Let us look more closely at the LATEX code in the middle column of Figure 4. All statements beginning with “\” are LATEX commands or environments. Environments have a \begin{} and an \end{} statement like document in our example. Commands – like \section{} or \maketitle – consist of only the “\”, the command name, and maybe some argument. Every LATEX document starts with the command \documentclass{}. The parameter defines the type of document that will be generated. In our example, we instruct LATEX to produce an article.


Figure 4: ShareLaTeX editing environment

The command \usepackage{} includes external packages. In our example the package “inputenc” is included. This package allows one to use different character sets for input. Which character encoding to use is defined in an additional parameter in square brackets. For details see the documentation of “inputenc” on CTAN.

The next three commands, \title{}, \author{}, and \date{} are used to internally store the respective information. These commands do not produce any output. The later used command \maketitle takes this information and typesets the title of the article.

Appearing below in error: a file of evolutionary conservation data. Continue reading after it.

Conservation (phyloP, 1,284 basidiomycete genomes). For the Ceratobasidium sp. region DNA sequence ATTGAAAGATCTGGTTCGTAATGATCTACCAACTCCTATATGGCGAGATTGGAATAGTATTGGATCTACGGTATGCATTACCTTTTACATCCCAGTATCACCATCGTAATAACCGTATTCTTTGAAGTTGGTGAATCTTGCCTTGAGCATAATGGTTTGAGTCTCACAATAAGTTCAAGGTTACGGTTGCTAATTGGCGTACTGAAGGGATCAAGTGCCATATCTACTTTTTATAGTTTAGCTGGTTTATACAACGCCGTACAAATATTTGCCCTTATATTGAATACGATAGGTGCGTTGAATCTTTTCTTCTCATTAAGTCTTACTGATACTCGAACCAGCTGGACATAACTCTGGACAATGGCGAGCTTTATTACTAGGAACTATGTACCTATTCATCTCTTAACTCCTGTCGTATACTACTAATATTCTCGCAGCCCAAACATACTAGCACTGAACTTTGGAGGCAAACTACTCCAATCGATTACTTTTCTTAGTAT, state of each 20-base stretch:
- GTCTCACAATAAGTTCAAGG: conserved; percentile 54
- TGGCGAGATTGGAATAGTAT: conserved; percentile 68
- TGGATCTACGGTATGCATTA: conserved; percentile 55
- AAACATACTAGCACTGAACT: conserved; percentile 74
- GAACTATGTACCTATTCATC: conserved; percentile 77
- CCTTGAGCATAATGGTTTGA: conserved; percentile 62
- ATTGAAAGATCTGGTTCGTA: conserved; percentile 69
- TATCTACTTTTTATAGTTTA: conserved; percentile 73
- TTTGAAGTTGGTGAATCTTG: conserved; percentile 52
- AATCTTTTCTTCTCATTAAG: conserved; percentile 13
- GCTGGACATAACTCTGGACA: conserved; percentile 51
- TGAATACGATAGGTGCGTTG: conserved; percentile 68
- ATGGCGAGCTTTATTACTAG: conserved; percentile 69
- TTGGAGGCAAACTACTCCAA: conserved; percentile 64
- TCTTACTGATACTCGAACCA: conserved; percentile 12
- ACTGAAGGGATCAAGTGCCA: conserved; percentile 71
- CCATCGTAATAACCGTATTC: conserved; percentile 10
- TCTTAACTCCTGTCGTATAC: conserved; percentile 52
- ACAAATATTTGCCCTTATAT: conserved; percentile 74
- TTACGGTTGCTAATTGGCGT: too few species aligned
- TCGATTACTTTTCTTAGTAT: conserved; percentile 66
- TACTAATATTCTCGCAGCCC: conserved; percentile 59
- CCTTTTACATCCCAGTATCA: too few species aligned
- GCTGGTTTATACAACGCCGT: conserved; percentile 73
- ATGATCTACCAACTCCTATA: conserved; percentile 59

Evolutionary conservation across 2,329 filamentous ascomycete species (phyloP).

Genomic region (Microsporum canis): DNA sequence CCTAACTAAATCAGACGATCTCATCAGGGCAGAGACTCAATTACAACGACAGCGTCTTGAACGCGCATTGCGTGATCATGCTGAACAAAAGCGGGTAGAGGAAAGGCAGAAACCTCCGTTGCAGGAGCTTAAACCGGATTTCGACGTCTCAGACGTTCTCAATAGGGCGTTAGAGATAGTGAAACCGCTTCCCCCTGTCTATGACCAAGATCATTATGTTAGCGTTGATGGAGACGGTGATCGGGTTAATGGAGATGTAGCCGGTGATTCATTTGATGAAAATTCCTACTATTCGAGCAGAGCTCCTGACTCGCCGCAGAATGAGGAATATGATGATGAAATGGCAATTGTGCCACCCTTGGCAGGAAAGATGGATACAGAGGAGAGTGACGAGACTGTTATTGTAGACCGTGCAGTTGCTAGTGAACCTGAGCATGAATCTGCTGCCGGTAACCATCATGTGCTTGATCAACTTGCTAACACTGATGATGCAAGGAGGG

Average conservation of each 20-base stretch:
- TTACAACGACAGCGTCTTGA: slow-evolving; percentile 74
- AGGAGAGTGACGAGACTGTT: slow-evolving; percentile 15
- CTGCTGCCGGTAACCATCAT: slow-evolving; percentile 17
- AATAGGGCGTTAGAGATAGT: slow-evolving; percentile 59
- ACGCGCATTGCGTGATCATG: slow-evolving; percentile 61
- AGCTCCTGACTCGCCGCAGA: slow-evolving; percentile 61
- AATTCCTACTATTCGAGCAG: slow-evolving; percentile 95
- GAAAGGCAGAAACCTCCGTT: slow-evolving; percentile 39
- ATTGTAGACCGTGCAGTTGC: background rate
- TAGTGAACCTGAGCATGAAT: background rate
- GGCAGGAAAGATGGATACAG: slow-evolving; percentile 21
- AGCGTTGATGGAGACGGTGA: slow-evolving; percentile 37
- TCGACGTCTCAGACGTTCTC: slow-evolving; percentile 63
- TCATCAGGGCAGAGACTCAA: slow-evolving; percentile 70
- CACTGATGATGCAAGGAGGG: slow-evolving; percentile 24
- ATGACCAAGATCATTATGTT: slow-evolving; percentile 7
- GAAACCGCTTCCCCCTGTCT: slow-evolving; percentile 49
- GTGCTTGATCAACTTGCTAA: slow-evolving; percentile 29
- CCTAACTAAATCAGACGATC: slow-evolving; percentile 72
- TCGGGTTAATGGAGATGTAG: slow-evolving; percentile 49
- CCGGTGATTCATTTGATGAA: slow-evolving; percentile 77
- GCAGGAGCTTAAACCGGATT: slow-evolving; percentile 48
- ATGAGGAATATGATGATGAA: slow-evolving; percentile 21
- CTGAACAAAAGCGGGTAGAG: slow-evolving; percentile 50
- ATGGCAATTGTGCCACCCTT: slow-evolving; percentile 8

The most fundamental environment in LATEX is the document environment. Only text within this environment can generate output. The part before the \begin{document} is called preamble, statements after \end{document} are ignored by the compiler.

The final command in the code is \section{}. This command produces a section heading and numbers it accordingly. The command also enters information to an auxiliary file that can be used for generating a table of content. Depending on the type of document, additional sectioning commands are available. Books, for example, can have parts (\part{}) and chapters (\chapter{}). Sections can be structured further with \subsection{} and \subsubsection{}. After every such statement you can insert a \label{} statement with a unique label. They can be the target of cross referencing by use of \ref{} statements. LATEX replaces those statements with the respective numbers.